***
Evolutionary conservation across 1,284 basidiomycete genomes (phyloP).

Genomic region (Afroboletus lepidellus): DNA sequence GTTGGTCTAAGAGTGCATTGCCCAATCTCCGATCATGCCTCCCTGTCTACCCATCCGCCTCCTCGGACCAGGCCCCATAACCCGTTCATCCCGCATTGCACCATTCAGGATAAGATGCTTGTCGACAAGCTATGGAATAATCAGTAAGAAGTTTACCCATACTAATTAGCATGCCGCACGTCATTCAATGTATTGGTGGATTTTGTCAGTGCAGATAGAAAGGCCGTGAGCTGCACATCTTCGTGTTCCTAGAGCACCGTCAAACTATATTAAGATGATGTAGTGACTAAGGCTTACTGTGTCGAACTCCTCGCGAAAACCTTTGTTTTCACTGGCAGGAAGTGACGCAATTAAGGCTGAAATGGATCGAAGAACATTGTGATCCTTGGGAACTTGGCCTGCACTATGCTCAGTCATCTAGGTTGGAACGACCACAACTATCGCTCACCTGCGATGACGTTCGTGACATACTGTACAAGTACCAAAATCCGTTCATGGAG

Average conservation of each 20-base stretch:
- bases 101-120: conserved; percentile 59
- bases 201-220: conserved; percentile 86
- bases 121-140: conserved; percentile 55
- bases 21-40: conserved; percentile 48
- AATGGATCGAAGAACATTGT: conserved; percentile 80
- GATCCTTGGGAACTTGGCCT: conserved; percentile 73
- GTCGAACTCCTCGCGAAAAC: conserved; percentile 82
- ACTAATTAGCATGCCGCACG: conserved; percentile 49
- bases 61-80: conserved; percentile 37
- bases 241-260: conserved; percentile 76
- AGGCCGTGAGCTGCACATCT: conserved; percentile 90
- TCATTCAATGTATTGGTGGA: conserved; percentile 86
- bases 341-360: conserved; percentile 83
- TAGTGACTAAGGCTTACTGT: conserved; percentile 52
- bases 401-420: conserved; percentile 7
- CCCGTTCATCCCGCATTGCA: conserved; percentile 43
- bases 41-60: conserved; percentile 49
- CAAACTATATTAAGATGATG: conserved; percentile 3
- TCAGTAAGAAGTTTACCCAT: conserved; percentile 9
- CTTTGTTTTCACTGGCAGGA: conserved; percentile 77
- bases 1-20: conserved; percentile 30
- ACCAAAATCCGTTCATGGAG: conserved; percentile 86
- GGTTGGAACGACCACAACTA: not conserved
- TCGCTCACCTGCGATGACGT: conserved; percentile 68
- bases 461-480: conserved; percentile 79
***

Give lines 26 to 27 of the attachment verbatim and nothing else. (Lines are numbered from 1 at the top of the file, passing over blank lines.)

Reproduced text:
- GGTTGGAACGACCACAACTA: not conserved
- TCGCTCACCTGCGATGACGT: conserved; percentile 68